In his head, Miami native and professional dancer Jamar Roberts is two different people.
One is the private person who lives in New York City. The second is the dancer who has dazzled audiences with the Alvin Ailey American Dance Theater since 2002.
“I don’t really like the idea of being a dancer 24 hours a day. I like having my life separate from my dancer life,” says Roberts, 34. “I think the separation helps because it keeps me real. It keeps my dancing honest, and it keeps it sincere.”
His dancer self is set to return to South Florida, with Alvin Ailey performances from Feb. 23 to 26 at the Adrienne Arsht Center for the Performing Arts in Miami and Feb. 28 at the Kravis Center for the Performing Arts in West Palm Beach.
The Arsht will feature three world premieres: Hope Boykin’s “r-Evolution, Dream” is inspired by Dr. Martin Luther King, Jr.’s sermons and speeches; Mauro Bigonzetti’s “Deep” depicts the fusion of European, American and African cultures; and Kyle Abraham’s “Untitled America,” which portrays the impact of the prison system in black families.
Roberts is particularly excited to perform the latter.
“I think that’s really relevant, and he presents it in a way that is really thought-provoking and beautiful and sincere,” Roberts says of Abraham’s work. “I’m really excited for Miami to see it.”
At the Kravis, the shows will be Ronald K. Brown’s “Open Door,” featuring African and modern dance performed to Latin jazz; Christopher Wheeldon’s “After The Rain,” an abstract ballet pas de deux; and Rennie Harris’ “Exodus,” featuring hip-hop danced to gospel and house music.
All performances will close with the Ailey-choreographed 1960 classic, “Revelations.”
In addition to the performances, the dance company gives back to the community. It is launching two new scholarships for South Florida students ages 14 to 18 to attend the The Ailey School’s Summer Intensive program in New York City. Company dancers also conduct master classes, workshops and small performances with local students at the Arsht Center and at schools.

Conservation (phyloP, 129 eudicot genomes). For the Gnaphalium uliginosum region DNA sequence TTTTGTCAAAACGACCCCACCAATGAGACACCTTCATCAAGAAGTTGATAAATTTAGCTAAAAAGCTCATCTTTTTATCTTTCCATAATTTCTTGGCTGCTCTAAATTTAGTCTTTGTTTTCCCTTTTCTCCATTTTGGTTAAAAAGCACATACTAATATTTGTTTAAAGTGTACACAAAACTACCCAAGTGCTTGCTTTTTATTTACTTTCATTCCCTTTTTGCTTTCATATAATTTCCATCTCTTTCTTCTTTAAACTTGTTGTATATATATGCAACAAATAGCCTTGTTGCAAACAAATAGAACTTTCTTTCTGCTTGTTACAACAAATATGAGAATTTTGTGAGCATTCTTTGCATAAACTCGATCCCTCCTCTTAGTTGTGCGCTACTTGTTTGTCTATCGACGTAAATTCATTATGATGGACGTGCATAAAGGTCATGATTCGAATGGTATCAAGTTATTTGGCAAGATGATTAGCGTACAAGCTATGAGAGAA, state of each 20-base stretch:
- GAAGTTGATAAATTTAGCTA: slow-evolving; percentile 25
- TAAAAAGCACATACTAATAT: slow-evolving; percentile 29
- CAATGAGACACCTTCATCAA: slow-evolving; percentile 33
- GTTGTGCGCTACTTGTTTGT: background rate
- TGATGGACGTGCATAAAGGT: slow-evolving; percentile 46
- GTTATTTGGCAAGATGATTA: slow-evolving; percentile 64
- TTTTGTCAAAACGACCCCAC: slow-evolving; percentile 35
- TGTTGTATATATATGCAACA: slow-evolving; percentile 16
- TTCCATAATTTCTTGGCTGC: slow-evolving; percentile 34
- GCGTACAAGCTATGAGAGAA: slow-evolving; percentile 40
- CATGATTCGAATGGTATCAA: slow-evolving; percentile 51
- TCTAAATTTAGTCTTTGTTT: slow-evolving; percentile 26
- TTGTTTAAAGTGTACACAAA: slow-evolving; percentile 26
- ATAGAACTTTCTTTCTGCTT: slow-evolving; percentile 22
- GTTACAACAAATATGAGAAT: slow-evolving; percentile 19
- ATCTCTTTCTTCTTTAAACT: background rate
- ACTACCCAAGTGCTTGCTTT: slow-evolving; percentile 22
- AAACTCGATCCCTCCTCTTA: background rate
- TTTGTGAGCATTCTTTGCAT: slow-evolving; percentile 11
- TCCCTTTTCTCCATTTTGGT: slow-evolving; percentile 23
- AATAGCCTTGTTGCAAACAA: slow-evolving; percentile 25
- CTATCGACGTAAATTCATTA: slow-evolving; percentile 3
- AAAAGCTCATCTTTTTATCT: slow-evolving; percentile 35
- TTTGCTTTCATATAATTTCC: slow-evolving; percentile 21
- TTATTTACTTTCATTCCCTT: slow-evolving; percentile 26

“We’ve been trying to deepen our presence here in Miami because this is my home,” says Ailey’s artistic director, Robert Battle, who grew up in the Liberty City neighborhood of Miami. “I know there’s a lot of talent here.”
Roberts also gives back to his hometown on his own time. He spent a week in mid-January teaching classes at his former dance school in Kendall, the Dance Empire of Miami.
Student Lexie Hernandez, 10, said taking a class with Roberts was easier than with some of her other teachers because he’s less strict.
“Jamar is a really fun person. He walks into the room with a huge smile on his face, and the entire class we just have so much fun. He makes jokes. He makes us laugh, but he also takes his job very seriously,” she says.
One of his former dance teachers at the New World School of the Arts, Karen Hirst Kennedy brought her son to take classes with Roberts.
“It comes full circle,” she says. “It’s really neat.”
At times, Roberts says, he feels more comfortable in the dance studio than at home.
“Because I’m not dancing at home,” he says. “You go home and you’re reading a book in the corner, you’re like eating dinner. There is a lack of freedom there, that it’s the opposite here.”
The Alvin Ailey American Dance Theater will perform Feb. 23-26 at the Adrienne Arsht Center, 1300 Biscayne Blvd., Miami. Tickets start at $29. Info: 305-949-6722; ArshtCenter.org. The company also will perform Feb. 28 at the Kravis Center, 701 Okeechobee Blvd., West Palm Beach. Tickets start at $29. Info: 561-832-7469; Kravis.org.